11 June, 2013


When you are selling your home, typically a home inspection is conducted. Among the many items a home inspector will check for is the presence of mold in the home.  If mold is discovered, the buyer will likely ask for further inspection and remediation before the transaction closes.

Mold can cause damage to the home itself, and also poses a health risk.  Indoor exposure to mold has been linked to upper respiratory tract symptoms in otherwise healthy people. People with mold allergies, immune-compromised people and people with chronic lung illnesses may have more severe reactions when they are exposed to mold.

Mold grows indoors and outdoors wherever there is a lot of moisture - in the air and on many surfaces.

Mold can enter your home through open doorways, windows, vents, and heating and air conditioning systems. Mold in the air outside can also attach itself to clothing, shoes, bags, and pets can and be carried indoors. Mold growth, which often looks like spots, can be many different colors, and can smell musty.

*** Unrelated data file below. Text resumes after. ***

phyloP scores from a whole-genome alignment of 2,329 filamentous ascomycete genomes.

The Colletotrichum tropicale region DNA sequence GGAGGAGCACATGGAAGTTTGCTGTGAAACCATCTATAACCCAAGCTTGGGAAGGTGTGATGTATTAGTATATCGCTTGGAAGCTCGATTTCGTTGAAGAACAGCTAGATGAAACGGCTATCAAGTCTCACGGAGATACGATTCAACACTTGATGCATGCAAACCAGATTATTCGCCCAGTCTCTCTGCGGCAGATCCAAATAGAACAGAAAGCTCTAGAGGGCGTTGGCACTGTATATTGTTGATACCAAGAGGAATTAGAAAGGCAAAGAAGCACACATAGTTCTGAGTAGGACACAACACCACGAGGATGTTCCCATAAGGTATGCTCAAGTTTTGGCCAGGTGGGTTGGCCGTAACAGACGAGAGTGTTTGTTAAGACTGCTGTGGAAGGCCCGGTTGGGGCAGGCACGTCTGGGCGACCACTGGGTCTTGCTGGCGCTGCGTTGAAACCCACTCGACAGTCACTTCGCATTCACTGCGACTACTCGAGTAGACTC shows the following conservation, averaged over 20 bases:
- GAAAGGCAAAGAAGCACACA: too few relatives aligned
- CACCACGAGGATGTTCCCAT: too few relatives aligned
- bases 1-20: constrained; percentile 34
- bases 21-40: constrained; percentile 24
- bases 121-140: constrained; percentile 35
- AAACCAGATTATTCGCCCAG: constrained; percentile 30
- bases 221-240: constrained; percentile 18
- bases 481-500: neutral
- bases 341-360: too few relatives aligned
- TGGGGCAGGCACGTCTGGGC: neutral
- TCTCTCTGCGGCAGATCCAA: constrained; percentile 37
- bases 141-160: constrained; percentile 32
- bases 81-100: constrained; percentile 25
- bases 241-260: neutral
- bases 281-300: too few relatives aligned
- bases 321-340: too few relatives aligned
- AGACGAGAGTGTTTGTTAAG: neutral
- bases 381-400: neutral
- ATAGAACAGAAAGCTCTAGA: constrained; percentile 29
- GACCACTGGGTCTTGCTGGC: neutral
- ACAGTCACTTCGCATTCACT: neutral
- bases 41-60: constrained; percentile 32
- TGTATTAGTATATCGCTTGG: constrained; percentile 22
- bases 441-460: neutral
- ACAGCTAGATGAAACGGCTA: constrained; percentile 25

If you can see or smell mold, a health risk may be present. No matter what type of mold is present, you should remove it and work to prevent future growth. Mold growth can be removed from hard surfaces with commercial products, soap and water, or a bleach solution of no more than 1 cup of bleach in 1 gallon of water. If the area to be cleaned is more than 10 square feet, hire a mold remediation company.

You can control mold growth inside your home by controlling humidity levels, promptly fixing leaky roofs, windows, and pipes, ventilating shower, laundry, and cooking areas, and thoroughly cleaning and drying after flooding.

Please check the Centers for Disease Control website for more comprehensive information.

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